Although normally committee hearings must be open, members can vote to close the hearing under specific circumstances. According to House rules, a hearing should be closed if the "disclosure" of the witnesses would defame or incriminate someone, endanger national security, compromise sensitive law enforcement info, or violate a House rule.
Investigations into Nixon and Clinton also both featured closed door depositions before public hearings. Democratic Rep. Adam Schiff, Chairman of the House Intelligence Committee, has said the committees will hold public hearings after the initial round of closed-door interviews.
Schiff told reporters it was important the hearings were closed so as to prevent witnesses from overhearing and influencing each others' testimony, similar to the rationale used in criminal investigations.
President Trump has also criticized the Democrats' impeachment hearings for "selective leaks," writing on Twitter that they were "allowing no transparency."
It's not true that there has been "no transparency." The names of scheduled and subpoenaed witnesses are public. Additionally, the opening statements of several witnesses have been made available after their testimony.
Schiff has said he plans to release transcripts but has not specified when.
However, it is true that some information has been leaked, but both Republicans and Democrats have a long history of leaking information when convenient, as well as ridiculing leakers when the info is inconvenient. And some of the leaks, such as opening statements, have come from the witnesses themselves, including one that was issued as a press release.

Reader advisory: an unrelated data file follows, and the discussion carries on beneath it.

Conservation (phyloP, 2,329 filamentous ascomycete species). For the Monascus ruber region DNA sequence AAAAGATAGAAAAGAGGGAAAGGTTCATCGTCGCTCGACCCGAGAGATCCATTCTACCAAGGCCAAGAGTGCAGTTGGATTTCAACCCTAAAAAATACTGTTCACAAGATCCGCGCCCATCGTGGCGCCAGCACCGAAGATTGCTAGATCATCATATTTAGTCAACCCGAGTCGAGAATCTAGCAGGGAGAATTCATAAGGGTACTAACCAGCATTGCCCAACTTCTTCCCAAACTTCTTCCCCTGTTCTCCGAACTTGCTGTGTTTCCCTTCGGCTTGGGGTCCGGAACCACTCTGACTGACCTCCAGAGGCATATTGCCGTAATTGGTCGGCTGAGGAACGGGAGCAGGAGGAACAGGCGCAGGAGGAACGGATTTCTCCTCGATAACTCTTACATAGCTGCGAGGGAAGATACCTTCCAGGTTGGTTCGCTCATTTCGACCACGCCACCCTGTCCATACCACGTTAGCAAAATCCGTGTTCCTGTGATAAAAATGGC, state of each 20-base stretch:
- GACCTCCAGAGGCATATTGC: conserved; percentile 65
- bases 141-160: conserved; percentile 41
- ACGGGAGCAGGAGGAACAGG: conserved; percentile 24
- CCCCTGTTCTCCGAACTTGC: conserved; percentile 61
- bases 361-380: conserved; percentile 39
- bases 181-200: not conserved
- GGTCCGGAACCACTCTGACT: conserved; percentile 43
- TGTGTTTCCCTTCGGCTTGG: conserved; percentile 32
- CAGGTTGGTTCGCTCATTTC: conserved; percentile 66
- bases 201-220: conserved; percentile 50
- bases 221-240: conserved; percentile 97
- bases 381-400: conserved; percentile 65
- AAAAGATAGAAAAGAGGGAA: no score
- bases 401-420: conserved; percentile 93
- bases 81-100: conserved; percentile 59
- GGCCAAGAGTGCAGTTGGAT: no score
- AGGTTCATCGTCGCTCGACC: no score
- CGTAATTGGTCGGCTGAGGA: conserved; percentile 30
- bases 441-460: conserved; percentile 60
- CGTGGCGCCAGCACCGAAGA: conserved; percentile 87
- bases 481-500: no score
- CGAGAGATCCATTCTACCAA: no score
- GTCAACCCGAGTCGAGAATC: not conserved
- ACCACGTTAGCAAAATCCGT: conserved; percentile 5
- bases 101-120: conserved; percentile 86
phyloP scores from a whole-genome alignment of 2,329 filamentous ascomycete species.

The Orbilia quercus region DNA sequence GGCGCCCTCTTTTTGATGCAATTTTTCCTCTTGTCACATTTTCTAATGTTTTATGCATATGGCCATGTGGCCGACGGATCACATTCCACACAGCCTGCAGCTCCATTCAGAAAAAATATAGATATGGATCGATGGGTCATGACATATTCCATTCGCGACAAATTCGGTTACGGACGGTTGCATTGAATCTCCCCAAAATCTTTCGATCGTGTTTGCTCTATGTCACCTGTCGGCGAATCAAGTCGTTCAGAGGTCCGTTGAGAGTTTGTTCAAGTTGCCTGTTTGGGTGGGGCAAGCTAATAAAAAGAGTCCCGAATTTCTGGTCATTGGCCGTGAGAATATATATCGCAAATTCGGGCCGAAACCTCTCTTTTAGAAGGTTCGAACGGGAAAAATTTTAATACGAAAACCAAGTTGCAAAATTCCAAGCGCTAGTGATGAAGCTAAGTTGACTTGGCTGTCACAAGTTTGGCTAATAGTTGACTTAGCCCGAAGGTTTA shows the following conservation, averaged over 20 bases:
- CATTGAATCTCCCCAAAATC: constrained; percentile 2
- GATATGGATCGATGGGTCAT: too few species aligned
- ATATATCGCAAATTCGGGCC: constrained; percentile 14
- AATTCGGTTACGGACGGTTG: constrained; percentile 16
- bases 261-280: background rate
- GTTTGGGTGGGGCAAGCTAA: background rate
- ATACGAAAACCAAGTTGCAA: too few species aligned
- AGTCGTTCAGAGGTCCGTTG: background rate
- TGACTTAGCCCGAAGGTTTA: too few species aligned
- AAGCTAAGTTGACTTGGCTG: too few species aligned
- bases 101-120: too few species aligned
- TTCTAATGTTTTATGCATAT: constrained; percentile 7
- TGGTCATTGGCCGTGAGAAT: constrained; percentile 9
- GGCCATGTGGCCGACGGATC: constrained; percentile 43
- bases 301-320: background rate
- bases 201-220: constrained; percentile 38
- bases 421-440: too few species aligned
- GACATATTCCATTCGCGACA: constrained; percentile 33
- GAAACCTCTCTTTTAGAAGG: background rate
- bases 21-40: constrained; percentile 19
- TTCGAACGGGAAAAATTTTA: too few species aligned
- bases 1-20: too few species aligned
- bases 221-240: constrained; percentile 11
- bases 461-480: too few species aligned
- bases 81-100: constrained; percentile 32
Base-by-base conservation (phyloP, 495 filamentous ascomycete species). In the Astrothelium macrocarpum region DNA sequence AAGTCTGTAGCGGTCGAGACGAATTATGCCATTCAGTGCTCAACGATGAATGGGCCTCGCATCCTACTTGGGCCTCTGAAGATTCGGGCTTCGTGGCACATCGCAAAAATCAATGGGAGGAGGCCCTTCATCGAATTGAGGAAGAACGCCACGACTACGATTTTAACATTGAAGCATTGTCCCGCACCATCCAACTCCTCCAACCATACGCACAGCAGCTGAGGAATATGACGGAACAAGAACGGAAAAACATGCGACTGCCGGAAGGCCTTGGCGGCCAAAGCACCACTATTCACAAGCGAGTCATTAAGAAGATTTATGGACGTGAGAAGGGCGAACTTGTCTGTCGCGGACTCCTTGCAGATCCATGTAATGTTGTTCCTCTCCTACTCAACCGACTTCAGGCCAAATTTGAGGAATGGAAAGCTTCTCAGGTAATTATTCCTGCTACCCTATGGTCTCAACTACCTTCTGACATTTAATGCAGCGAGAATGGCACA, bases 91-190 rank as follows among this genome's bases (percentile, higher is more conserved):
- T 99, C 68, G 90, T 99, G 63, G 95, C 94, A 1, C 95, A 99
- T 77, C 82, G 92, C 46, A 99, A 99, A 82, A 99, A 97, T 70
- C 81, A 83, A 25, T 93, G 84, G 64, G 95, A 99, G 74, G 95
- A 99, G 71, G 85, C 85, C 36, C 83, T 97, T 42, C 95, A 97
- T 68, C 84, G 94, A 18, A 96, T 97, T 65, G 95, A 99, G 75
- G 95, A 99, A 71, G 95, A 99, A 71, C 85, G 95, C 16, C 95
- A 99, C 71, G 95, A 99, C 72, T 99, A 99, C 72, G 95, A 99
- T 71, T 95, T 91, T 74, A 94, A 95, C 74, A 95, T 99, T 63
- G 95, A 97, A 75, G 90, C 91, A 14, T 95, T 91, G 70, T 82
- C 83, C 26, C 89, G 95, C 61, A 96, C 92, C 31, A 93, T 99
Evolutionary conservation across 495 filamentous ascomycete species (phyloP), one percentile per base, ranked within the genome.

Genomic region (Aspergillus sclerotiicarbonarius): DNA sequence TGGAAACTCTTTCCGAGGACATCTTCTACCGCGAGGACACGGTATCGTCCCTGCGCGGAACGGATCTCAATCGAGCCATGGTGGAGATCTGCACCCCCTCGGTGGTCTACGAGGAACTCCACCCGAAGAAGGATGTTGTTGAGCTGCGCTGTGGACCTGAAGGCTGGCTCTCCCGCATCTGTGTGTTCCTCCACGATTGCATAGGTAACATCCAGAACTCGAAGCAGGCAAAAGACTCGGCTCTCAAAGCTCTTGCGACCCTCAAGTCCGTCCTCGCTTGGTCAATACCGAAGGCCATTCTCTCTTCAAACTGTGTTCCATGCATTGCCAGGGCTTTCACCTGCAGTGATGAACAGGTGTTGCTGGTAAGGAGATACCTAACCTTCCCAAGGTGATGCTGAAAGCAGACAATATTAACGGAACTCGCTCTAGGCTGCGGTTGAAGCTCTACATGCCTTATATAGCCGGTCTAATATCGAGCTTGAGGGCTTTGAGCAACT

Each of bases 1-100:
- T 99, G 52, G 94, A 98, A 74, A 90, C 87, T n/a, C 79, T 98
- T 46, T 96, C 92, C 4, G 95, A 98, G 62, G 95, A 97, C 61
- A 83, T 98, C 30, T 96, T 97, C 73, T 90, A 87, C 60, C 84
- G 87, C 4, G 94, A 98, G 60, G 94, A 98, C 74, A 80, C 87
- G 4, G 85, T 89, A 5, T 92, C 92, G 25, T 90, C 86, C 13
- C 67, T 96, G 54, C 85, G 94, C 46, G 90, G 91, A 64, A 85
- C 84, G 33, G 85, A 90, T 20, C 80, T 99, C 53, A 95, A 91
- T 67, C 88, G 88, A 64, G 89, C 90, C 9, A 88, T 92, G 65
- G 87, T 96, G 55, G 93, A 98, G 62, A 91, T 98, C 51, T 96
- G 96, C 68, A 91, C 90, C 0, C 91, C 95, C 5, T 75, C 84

On Fox, Jordan claimed, "In the interviews, no White House lawyers can be there, no agency lawyers can be there."
It's true that White House lawyers are not participating, but barring them is not surprising nor unusual for hearings of this nature.
To justify his decision, Schiff has said he is conducting these preliminary hearings like grand jury testimony. And Republicans will have their chance to allow White House lawyers to participate should the impeachment inquiry go to trial in the Senate.
However, to Jordan's point, for the closed-door sessions during the Nixon impeachment investigation, the President's lawyer was allowed to participate and cross-examine witnesses.
On October 16, McCarthy accused the Democrats of preventing Republicans from cross-examining witnesses during these hearings.
Schiff said this is inaccurate, and that he has been conscientious about "giving the GOP members every opportunity to ask questions."
McCarthy's fellow Republican Rep. Mark Meadows told The Washington Post that each side alternates asking questions in set time blocks and that there has been no limit provided for the number of questions each side can ask the witnesses.
Normal procedure dictates that the chair of the committee gets the first statement, then the ranking member or another member of the minority, followed by the witnesses opening statement.
Thus far, staff attorneys for both parties have led the majority of the questioning, with members adding in their own questions, too. Lawmakers and aides have told CNN the Democrats and Republicans have traded off hourlong and 45-minute rounds until all of their questions have been exhausted, meaning both sides have equal time.
Republicans calling witnesses
Jordan told Fox News the Republicans "can't get the witnesses we want to call."
This is because the House Republicans are in the minority and as such, they do not have subpoena power.
In both the Nixon and Clinton impeachment inquiries, language in the resolution granted the minority party this power, but with a caveat: subpoenas were voted upon by the committee, which meant the majority, in theory, had the power to block subpoenas proposed by the minority.
Even in the Clinton investigation, witnesses for the defense were not called until several weeks of hearings had already been completed.